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WHOLESALE INFLATION STOOD STILL IN MARCH

Wholesale in-fla-tion turned in its best performance in five months as energy and food costs declined, helping to keep the overall price level from rising at all in March.

The Labor Department said Tuesday that its Producer Price Index, which measures inflationary pressures before they get to the consumer, was unchanged last month after posting 0.3 percent increases in both January and February.It was the best showing since wholesale prices actually fell by 0.4 percent in October. In advance of Tuesday's report, many economists had been expecting a moderate rise of around 0.2 percent.

Financial markets rallied on the good performance. Prices of long-term bonds, which respond quickly to any hint of inflation, soared on the benign wholesale price report with demand for the benchmark 30-year Treasury bond pushing its yield down to 7.36 percent, from 7.39 percent early Tuesday.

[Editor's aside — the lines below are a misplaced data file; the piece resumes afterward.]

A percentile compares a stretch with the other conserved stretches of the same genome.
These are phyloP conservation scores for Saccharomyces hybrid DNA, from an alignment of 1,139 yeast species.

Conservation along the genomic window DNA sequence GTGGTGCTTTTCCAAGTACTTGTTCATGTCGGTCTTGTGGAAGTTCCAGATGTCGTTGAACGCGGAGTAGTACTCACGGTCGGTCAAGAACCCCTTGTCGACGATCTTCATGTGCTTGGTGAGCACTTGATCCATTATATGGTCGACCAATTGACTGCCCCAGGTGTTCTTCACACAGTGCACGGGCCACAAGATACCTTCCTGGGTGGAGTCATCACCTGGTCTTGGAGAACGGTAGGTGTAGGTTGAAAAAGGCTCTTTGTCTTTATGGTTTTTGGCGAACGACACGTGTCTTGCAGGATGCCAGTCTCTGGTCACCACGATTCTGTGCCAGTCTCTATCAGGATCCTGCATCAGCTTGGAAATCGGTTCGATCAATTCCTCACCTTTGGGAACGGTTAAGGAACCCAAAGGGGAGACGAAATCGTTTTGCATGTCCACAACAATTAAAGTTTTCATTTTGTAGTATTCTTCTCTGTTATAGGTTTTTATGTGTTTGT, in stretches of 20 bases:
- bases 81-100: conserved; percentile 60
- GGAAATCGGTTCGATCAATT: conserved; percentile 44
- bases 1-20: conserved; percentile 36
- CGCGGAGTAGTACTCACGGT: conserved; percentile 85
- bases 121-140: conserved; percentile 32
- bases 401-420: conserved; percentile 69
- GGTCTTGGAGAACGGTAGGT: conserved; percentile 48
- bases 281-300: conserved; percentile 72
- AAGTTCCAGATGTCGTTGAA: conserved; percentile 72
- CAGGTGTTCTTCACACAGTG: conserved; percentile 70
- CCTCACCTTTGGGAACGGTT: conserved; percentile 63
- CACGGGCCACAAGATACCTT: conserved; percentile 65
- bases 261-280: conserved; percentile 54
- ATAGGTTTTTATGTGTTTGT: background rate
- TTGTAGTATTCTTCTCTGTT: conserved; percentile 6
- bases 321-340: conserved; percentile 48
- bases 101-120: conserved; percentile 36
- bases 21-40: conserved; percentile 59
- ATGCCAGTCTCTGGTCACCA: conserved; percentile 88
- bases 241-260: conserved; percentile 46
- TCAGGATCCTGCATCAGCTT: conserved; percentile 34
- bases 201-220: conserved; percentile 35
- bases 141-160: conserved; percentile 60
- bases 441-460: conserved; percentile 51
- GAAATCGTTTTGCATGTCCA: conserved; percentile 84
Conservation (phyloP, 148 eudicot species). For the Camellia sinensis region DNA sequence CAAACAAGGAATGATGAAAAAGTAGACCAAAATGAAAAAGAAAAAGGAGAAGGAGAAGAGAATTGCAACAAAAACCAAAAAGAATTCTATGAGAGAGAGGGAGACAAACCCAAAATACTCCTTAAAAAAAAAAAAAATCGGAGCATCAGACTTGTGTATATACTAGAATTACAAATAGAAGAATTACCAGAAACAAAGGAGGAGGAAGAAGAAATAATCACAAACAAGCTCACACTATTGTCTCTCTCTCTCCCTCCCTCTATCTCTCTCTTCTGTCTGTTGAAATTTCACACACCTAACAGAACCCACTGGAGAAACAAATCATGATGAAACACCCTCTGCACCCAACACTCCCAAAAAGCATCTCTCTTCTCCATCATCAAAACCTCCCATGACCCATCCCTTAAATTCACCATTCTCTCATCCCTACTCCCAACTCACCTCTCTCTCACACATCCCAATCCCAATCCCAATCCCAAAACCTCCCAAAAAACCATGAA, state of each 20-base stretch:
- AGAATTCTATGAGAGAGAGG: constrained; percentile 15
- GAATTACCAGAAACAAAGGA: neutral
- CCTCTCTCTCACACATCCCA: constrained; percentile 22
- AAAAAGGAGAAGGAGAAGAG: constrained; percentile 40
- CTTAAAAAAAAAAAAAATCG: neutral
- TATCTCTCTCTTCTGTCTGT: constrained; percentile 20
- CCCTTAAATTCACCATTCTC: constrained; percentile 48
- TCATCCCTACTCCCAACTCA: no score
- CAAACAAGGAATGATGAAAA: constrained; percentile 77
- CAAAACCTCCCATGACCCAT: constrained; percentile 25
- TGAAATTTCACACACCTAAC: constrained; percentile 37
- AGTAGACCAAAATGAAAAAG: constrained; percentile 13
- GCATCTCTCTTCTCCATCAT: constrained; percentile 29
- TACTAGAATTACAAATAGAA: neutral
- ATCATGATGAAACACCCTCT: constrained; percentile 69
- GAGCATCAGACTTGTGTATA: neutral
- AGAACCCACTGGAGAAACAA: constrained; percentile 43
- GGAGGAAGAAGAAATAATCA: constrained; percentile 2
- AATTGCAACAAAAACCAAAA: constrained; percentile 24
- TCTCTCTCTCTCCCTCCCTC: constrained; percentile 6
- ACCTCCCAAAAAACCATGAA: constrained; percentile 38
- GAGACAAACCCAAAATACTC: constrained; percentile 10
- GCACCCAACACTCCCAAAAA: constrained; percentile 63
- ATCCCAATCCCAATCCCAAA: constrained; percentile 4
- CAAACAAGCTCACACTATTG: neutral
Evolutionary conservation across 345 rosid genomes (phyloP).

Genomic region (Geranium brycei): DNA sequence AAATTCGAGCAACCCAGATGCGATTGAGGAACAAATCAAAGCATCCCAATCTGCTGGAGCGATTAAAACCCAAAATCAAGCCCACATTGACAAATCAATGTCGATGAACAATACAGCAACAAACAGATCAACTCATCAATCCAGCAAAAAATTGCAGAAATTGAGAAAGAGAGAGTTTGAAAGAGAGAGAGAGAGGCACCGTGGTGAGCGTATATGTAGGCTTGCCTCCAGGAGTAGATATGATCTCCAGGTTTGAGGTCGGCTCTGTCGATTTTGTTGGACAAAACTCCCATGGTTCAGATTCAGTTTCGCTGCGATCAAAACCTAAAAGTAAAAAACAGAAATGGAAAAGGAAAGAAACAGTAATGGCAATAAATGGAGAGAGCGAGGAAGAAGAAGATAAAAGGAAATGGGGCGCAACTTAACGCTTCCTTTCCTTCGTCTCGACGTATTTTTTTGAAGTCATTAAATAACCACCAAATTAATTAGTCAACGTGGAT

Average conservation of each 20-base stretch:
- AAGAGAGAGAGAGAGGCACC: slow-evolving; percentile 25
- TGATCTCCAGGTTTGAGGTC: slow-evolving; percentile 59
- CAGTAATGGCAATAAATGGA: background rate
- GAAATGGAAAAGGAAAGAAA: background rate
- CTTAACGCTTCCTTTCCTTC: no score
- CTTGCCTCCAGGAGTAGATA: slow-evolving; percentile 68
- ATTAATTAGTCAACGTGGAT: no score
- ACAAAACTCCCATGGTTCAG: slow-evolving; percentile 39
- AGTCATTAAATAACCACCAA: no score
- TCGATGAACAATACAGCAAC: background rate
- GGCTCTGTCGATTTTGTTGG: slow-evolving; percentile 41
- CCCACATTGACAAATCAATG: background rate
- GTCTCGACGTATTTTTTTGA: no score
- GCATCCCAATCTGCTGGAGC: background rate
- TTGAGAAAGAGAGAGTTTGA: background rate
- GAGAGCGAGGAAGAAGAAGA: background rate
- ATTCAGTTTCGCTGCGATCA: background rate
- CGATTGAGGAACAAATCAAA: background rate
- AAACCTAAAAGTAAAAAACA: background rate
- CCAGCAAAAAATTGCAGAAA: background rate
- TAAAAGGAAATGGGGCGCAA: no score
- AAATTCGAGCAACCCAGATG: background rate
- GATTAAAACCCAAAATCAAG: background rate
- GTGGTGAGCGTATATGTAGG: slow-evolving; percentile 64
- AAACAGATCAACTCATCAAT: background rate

"These are terrific numbers," said Eugene Sherman, economist at M.A. Schaprio & Co. Inc. in New York. "From the point of view of consumers, inflation is not a problem and it does not loom as a problem."

Many economists are predicting that widespread signs that economic growth has slowed this year provide evidence that the Federal Reserve's string of seven interest rate increases are beginning to have their desired effect of slowing the economy and keeping inflation under control.

But they caution that regardless of whether this "soft landing" scenario turns out to be correct, inflation at both the wholesale and retail levels will be higher than it was last year.

So far this year, wholesale prices have been rising at an annual rate of 2.6 percent, compared with an increase of just 1.7 percent for all of 1994. Consumer prices rose just 2.7 percent last year, the third straight year retail prices have been under 3 percent, which has not happened since the mid-1960s.